The Physical Safeguard standards of the Security Rule were developed to protect against physical vulnerabilities of a covered entity’s buildings and electronic IT equipment, such as susceptibility to natural or environmental disasters, and unauthorized intrusion. Some examples of physical safeguards include: proper disposal of electronic media containing ePHI – such as degaussing or causing irreparable physical damage – so that it is completely unusable and/or inaccessible; or, if the media is to be reused, then proper procedures for complete removal of ePHI from electronic media.
The Security Rule defines technical safeguards as “the technology and the policy and procedures for its use that protect electronic protected health information and control access to it.” Access Control is the first technical safeguard, requiring covered entities to implement procedures such that only granted users or programs can access ePHI.
A couple specifications of the Access Controls standard include: unique user identification, such that all users can be tracked and held accountable for any actions performed on ePHI; emergency access procedure for obtaining ePHI during an emergency; encryption and decryption of ePHI.
PubNub provides multiple layers of security for customers to ensure HIPAA compliance in their application:
What if one of your data stream endpoints containing ePHI data – e.g. an individual user’s smartphone – is compromised? PubNub enables you to immediately block any device as soon as you anticipate a security threat or detect unauthorized access. Furthermore, traffic can be separated into channels with different access levels, restricting channels requiring the highest levels of clearance to only a small subset of devices.
Lastly, the Administrative Safeguards are defined as “administrative actions, and policies and procedures, to manage the selection, development, implementation, and maintenance of security measures to protect electronic protected health information and to manage the conduct of the covered entity’s workforce in relation to the protection of that information.”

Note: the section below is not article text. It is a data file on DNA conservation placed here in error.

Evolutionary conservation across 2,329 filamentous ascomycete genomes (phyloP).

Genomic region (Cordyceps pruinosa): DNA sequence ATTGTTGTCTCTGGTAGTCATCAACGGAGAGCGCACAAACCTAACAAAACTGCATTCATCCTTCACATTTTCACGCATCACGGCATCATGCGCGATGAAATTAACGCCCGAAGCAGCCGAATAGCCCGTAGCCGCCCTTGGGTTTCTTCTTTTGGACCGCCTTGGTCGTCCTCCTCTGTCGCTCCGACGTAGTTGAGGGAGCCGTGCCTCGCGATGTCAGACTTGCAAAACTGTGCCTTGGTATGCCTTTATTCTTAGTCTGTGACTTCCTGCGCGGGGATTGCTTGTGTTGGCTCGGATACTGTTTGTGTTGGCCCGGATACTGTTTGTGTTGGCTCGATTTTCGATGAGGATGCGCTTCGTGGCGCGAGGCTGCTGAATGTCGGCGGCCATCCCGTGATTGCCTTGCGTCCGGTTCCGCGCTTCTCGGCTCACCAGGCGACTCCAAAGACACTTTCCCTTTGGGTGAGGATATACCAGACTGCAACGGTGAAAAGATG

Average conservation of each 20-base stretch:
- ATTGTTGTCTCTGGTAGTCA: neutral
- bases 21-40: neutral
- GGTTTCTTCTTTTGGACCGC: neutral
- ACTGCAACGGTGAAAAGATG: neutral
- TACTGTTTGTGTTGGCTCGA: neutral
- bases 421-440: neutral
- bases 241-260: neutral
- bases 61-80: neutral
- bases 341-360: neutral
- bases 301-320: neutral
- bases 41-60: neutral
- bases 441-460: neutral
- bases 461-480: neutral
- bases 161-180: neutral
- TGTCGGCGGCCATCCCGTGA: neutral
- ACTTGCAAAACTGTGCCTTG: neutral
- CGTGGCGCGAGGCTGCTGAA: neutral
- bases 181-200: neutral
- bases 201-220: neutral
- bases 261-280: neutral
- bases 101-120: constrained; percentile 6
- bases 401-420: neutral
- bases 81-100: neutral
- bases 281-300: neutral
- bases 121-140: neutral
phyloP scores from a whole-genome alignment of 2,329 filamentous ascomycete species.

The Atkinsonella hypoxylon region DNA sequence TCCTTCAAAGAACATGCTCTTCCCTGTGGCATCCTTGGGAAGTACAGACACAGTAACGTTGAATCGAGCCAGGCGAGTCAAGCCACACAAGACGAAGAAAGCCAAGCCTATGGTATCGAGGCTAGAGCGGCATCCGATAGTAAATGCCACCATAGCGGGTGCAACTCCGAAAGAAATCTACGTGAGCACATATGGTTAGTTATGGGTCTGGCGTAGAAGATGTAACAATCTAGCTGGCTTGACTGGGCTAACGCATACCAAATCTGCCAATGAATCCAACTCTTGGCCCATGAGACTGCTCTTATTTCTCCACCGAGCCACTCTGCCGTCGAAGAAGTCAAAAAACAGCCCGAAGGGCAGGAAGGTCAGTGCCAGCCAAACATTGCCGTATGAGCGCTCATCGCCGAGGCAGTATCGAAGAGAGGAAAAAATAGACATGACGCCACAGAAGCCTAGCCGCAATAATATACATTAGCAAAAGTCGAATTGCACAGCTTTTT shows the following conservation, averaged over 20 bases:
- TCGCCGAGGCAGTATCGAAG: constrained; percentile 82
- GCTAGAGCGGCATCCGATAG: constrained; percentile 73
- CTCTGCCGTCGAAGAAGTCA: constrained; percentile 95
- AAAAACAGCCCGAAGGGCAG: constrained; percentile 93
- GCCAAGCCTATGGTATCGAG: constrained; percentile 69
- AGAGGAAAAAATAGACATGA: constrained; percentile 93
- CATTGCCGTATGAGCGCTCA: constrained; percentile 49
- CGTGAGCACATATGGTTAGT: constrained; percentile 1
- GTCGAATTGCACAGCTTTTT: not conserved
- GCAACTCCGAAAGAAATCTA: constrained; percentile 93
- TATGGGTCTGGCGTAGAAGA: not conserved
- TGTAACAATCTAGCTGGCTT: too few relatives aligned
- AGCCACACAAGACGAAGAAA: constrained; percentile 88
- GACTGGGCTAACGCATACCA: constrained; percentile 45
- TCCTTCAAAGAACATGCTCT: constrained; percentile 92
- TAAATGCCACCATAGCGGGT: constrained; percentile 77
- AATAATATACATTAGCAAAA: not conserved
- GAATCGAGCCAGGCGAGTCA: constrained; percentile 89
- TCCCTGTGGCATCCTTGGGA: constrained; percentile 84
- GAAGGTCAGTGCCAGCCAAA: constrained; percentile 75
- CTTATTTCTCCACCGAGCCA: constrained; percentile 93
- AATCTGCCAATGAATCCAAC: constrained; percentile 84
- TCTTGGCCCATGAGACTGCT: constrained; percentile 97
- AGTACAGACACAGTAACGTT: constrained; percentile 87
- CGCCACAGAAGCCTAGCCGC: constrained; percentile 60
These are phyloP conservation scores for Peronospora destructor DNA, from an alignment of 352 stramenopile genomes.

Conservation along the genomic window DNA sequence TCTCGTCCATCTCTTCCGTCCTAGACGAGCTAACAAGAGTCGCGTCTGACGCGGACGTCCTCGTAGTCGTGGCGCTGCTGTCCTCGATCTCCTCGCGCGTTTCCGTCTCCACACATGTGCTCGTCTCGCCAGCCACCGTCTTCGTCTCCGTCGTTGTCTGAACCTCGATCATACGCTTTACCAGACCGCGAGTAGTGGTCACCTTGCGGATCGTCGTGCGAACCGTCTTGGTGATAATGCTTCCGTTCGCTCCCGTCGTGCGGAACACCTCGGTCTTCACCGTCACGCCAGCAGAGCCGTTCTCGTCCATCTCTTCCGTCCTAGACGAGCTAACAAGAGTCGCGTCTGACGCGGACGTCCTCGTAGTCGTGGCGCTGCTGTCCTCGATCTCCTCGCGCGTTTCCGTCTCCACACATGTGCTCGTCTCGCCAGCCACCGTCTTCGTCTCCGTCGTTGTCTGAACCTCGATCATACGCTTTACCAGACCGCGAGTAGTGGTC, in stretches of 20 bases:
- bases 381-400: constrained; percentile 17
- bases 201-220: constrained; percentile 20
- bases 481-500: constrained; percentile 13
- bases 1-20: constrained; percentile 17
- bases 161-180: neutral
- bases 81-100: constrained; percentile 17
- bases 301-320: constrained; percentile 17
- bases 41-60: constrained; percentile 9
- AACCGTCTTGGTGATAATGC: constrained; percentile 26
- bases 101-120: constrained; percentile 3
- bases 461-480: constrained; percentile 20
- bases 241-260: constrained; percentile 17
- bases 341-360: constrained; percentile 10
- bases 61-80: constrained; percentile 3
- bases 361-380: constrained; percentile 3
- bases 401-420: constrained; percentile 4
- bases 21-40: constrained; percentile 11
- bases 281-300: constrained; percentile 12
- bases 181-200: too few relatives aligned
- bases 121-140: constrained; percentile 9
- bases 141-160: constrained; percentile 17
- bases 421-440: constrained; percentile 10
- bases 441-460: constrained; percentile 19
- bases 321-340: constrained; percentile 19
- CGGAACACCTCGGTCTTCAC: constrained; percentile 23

The standards of the Administrative Safeguards make up over half of the Security rule requirements, and partly include:
For a full list, please see the HIPAA Administrative Safeguards document.
The last standard is particularly relevant: every covered entity must have a written agreement with each of its business associates, or else it is not compliant with HIPAA regulations. Upon customer request, PubNub will enter into a Business Associate Agreement (BAA).
PubNub has been HIPAA-compliant since 2015, and is the only HIPAA-compliant real-time network. We have many customers in the healthcare industry, such as ZOLL and MedX who have chosen PubNub for their real-time needs.
Outside of HIPAA, PubNub has taken additional strategies to ensure compliance with other data privacy laws:
Since it was first enacted, HIPAA continues to be updated: it was strengthened with the HITECH Act in 2009, and later with the Omnibus Rule in 2013 (these increased penalties and protection requirements).
As we move and store more sensitive data (e.g. electronic health information), covered entities (e.g. healthcare businesses and organizations) need to ensure that they, as well as all of their business associates, are taking care of that data. Complying with the standards laid out in HIPAA and its subsequent amendments is critical to protecting health information and avoiding hefty fines.